the purposes of Part XV);
- 176 (a power to be exercised jointly with the
Secretary of State - extending certain Companies Act provisions
to prescribed contracts);
- 212(11) (prescribing "relevant agreement"
and "relevant investment" for the purposes of the offence
in subsection (2) - misleading statements and practices);
- 214(7) (application, with modifications, of section
- offences by corporation - to foreign corporations);
- 226(6) (exclusion from collective investment
- 229 (consequential and supplementary provision),
- 232 (commencement);
- in Schedule 2 paragraph 25 extends the power
in section 11;
- in Schedule 3, paragraphs 16 and 17 allow regulations
to supplement the provisions of the bill in relation to a business
which does not have its head office in the UK and paragraph 20
allows regulations to make special provision in relation to a
UK firm's exercise of EEA rights (as to which see paragraph 7
of the Schedule);
- in Schedule 5 paragraph 1(2)(b) allows regulations
to add to the conditions set out in that paragraph as qualifications
for automatic recognition of a collective investment scheme.
25. The Lord Chancellor is to make rules under clause
67 in respect of the conduct of appeals and proceedings before
the Appeal Tribunal established by that section and Schedule 10
(which extends the rule-making power).
26. Finally under the heading of ministerial powers,
clause 65 confers on the Treasury a power to issue guidance and
clause 92(3)(b) allows the Treasury to alter rules made by the
F.S.A. Clause 65(2) is unusual in that it requires the Treasury
to obtain the consent of the Secretary of State and the Attorney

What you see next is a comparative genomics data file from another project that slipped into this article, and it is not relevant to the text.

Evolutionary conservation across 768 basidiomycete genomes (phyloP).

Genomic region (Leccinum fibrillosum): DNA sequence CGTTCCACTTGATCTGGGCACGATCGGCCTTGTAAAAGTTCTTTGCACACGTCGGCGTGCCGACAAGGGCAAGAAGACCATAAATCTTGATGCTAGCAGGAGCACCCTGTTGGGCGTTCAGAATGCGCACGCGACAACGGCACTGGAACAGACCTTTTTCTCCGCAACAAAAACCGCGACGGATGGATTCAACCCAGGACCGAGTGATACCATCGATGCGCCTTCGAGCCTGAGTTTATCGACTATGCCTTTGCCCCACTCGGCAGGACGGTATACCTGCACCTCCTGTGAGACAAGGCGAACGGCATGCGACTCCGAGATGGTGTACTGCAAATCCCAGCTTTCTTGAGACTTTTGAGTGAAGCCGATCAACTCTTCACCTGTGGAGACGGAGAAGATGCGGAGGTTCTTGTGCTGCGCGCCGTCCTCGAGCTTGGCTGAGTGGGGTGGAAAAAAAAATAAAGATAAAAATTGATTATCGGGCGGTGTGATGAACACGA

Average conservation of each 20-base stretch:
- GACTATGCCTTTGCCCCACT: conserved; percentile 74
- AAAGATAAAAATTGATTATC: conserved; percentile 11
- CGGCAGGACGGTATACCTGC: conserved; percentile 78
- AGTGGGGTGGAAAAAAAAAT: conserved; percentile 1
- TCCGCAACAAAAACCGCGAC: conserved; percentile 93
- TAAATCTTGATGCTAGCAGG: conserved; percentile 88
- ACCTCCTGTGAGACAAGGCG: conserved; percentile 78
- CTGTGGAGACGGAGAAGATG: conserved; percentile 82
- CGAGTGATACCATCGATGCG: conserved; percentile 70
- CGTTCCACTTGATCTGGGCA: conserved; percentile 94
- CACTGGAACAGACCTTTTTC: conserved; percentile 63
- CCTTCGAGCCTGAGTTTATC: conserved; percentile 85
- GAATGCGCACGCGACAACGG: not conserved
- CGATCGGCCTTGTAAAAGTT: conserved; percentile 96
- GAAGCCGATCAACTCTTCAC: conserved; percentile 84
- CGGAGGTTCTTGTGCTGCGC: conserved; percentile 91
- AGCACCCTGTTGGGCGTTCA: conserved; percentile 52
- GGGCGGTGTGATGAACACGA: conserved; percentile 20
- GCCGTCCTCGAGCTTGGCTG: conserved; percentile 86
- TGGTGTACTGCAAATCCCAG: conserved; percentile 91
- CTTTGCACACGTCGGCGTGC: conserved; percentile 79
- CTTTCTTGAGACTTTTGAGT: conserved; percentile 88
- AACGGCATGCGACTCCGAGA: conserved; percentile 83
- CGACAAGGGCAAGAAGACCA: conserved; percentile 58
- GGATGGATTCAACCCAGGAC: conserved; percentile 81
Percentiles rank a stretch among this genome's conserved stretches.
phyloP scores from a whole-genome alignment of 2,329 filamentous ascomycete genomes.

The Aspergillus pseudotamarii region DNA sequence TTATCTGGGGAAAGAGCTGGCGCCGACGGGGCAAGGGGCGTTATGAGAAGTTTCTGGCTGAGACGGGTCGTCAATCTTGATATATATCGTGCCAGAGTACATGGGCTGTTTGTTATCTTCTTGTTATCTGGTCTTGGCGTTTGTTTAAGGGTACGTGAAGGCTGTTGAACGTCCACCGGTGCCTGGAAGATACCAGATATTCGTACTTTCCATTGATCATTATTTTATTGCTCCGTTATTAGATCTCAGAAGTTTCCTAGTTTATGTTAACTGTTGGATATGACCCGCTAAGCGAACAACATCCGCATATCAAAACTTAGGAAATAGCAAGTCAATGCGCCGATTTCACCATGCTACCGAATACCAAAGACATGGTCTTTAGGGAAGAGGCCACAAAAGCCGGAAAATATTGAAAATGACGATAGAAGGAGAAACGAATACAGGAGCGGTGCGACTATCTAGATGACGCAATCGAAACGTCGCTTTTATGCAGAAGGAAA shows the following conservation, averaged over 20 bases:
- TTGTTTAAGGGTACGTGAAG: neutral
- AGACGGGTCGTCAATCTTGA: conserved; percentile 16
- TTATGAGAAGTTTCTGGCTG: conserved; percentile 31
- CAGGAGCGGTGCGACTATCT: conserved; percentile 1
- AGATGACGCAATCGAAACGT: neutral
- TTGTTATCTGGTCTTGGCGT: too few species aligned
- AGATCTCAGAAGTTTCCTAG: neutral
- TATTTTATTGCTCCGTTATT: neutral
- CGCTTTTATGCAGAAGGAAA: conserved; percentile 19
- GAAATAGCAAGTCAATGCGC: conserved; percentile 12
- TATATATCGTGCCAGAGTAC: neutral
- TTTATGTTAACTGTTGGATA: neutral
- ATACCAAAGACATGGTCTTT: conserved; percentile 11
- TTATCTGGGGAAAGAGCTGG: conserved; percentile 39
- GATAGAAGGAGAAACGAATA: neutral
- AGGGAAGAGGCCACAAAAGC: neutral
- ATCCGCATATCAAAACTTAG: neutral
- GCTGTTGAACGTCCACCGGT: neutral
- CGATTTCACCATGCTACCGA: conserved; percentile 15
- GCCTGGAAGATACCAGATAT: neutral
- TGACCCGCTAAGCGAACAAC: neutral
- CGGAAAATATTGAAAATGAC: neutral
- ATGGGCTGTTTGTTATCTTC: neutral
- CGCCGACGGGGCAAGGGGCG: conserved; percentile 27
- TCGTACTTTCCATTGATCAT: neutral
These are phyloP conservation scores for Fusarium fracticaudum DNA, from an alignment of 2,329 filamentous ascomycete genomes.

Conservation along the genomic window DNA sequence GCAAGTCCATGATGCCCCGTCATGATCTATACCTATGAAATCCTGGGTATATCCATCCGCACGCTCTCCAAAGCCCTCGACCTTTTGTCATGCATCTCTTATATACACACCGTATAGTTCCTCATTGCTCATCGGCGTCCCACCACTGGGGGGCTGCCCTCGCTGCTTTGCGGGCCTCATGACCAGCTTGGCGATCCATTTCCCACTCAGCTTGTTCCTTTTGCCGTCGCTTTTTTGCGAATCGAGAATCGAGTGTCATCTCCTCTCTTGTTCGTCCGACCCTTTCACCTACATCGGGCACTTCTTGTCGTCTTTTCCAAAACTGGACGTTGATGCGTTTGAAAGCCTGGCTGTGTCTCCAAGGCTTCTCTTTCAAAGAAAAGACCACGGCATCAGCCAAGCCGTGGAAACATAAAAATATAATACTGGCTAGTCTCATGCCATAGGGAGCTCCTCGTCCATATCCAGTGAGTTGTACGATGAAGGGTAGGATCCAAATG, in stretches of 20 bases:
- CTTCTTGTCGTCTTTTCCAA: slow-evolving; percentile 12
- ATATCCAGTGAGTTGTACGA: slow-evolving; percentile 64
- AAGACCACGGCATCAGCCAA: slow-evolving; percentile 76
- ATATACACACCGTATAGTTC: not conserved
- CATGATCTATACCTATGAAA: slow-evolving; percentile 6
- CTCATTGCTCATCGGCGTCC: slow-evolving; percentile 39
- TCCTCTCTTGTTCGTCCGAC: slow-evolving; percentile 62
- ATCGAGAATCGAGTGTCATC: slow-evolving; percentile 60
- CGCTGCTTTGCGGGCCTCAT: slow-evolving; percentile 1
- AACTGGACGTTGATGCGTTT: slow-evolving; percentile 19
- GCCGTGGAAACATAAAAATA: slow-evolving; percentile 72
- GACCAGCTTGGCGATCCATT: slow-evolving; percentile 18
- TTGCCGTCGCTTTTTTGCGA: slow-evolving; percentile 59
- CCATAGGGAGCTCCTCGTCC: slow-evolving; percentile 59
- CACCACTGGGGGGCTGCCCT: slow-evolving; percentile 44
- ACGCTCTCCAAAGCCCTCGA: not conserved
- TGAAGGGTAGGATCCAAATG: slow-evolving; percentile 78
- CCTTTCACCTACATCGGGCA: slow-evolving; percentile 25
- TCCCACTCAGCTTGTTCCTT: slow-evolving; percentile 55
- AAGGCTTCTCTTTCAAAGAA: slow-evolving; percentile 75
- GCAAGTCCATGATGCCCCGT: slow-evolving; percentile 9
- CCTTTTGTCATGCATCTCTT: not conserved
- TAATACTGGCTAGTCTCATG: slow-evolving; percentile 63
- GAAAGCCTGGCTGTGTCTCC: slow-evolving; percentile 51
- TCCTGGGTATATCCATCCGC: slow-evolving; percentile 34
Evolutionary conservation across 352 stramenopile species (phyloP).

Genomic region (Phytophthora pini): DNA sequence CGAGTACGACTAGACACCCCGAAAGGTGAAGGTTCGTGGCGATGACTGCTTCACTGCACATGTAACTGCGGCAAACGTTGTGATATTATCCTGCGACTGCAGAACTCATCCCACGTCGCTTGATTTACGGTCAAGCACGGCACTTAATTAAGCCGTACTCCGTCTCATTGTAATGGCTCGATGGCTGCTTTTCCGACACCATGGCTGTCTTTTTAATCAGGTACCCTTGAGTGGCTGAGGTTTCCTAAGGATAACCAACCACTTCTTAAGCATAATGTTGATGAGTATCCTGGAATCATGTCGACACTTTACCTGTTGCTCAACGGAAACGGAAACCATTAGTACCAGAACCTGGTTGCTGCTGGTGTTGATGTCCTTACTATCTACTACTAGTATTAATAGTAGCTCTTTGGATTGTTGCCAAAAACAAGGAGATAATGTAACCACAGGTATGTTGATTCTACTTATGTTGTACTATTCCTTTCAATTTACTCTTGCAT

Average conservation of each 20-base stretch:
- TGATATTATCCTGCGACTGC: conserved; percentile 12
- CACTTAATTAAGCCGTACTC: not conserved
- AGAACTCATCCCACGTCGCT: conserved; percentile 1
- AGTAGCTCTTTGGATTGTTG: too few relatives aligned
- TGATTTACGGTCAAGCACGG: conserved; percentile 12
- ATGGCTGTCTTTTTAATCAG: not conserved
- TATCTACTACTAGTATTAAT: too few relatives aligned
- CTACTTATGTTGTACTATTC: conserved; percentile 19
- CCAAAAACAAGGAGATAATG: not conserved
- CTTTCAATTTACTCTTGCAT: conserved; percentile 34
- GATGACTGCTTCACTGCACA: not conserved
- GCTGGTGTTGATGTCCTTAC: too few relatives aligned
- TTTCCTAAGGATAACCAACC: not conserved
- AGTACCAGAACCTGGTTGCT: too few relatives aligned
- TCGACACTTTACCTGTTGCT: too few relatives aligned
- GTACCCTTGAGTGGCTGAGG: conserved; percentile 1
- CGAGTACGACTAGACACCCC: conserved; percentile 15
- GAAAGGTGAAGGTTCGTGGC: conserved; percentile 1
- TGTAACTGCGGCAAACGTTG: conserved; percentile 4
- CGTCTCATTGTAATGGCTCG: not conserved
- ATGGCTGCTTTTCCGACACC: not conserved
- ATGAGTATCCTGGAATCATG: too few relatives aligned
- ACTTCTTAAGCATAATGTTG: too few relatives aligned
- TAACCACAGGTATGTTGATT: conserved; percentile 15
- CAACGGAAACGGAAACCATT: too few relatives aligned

General (because the guidance relates in part to prosecution decisions).
Clause 216(2) requires the F.S.A., in exercising its power to
institute proceedings for an offence, to comply with any conditions
or restrictions imposed by the Treasury.
27. At present the draft bill does not make orders
under clause 11 (other than orders to which paragraph 26 of Schedule
2 applies) or rules under clause 67 subject to Parliamentary control,
but the Committee understands that the Treasury's intention is
to correct this and provide negative procedure. When this is done,
all subordinate legislation made by ministers under the bill (with
the exception of the commencement power) will be subject to Parliamentary
control. This will be negative procedure except for orders under
sections 75(4) and 109(4) and orders to which paragraph 26 of
Schedule 2 applies, which will be subject to affirmative procedure.
Thus the one Henry VIII power in the bill will be subject to affirmative
28. The regulatory objectives of the F.S.A., as set
out in clause 2(2) of the bill, are (a) market confidence; (b)
public awareness; (c) the protection of consumers; and (d) the
reduction of financial crime. The Committee considers that, in
view of the importance of the powers in clauses 11 and 18 in achieving
each of these objectives, parliamentary control by affirmative
procedure is needed for the powers in these clauses, which give
the Committee particular concern.
29. Orders made under clause 11 (classes of activity
and categories of investment) will set out the precise definition
of the activities that are to be regulated under the Bill at any
given time. As the Treasury's notes on the Bill explain, it is
"possible that other activities or investments [than those
indicated in Schedule 2] may be brought within the scope of the
regulation under the bill". Although this is qualified by